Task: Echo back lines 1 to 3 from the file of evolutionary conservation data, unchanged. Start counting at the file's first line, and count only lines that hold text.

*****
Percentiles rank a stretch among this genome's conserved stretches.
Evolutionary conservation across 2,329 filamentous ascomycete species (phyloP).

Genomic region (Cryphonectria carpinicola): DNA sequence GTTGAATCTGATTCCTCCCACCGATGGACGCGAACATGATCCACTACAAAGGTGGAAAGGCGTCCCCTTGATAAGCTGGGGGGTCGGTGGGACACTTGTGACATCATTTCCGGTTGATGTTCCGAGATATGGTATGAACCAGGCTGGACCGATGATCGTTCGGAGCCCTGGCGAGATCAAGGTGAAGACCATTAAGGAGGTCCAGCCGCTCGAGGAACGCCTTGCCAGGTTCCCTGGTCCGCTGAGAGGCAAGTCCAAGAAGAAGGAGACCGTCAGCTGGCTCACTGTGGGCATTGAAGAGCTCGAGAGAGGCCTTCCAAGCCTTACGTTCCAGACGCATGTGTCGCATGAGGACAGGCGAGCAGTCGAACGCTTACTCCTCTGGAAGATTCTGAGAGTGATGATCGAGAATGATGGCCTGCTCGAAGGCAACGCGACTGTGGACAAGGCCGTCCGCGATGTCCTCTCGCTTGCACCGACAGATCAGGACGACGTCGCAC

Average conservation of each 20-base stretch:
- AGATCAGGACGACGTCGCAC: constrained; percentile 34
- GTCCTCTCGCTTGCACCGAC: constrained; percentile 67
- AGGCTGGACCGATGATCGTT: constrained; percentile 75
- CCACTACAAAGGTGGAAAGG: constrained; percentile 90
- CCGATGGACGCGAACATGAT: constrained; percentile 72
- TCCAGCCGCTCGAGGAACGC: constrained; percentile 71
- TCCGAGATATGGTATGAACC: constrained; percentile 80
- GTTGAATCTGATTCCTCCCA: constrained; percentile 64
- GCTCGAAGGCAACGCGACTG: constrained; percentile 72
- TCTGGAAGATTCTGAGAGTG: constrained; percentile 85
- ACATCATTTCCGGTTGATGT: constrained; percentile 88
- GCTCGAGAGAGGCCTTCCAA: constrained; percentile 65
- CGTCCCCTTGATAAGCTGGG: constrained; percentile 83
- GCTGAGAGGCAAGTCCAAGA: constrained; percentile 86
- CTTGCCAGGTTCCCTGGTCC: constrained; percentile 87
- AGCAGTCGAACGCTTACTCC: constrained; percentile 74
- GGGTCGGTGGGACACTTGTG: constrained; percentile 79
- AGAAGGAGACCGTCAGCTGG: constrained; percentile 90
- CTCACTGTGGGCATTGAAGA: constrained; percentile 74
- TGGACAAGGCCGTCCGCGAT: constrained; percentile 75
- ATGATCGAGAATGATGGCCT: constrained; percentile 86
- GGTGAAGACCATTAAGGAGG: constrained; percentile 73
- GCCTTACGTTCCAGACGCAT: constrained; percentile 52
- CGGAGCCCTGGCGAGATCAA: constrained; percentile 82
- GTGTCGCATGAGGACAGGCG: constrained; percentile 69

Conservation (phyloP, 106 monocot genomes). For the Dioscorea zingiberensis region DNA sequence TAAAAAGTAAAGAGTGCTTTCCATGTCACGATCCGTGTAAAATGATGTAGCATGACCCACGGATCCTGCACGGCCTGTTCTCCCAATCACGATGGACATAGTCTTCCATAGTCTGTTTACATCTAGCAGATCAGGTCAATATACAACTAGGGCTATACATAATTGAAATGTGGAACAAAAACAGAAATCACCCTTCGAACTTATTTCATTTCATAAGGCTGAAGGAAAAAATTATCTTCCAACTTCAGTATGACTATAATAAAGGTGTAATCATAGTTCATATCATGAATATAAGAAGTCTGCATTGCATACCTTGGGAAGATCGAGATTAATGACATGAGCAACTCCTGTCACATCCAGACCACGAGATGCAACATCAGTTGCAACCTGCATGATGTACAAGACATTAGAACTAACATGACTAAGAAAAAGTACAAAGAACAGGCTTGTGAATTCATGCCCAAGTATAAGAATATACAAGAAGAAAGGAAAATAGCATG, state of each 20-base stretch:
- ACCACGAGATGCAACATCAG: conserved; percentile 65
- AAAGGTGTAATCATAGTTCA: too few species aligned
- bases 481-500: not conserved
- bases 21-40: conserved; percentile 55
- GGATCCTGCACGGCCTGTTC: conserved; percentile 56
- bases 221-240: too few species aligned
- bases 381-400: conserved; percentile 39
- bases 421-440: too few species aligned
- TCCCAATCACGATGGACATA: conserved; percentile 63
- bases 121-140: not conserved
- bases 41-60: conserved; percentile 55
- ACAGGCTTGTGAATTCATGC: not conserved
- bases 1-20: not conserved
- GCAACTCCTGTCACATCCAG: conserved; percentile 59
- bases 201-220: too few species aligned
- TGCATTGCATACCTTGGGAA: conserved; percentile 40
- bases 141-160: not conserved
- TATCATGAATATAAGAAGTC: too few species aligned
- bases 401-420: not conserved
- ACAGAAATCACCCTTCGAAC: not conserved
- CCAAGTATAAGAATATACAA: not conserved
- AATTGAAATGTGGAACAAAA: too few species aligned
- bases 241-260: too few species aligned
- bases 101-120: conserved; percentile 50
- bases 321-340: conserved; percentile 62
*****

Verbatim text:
Percentiles rank a stretch among this genome's conserved stretches.
Evolutionary conservation across 2,329 filamentous ascomycete species (phyloP).

Genomic region (Cryphonectria carpinicola): DNA sequence GTTGAATCTGATTCCTCCCACCGATGGACGCGAACATGATCCACTACAAAGGTGGAAAGGCGTCCCCTTGATAAGCTGGGGGGTCGGTGGGACACTTGTGACATCATTTCCGGTTGATGTTCCGAGATATGGTATGAACCAGGCTGGACCGATGATCGTTCGGAGCCCTGGCGAGATCAAGGTGAAGACCATTAAGGAGGTCCAGCCGCTCGAGGAACGCCTTGCCAGGTTCCCTGGTCCGCTGAGAGGCAAGTCCAAGAAGAAGGAGACCGTCAGCTGGCTCACTGTGGGCATTGAAGAGCTCGAGAGAGGCCTTCCAAGCCTTACGTTCCAGACGCATGTGTCGCATGAGGACAGGCGAGCAGTCGAACGCTTACTCCTCTGGAAGATTCTGAGAGTGATGATCGAGAATGATGGCCTGCTCGAAGGCAACGCGACTGTGGACAAGGCCGTCCGCGATGTCCTCTCGCTTGCACCGACAGATCAGGACGACGTCGCAC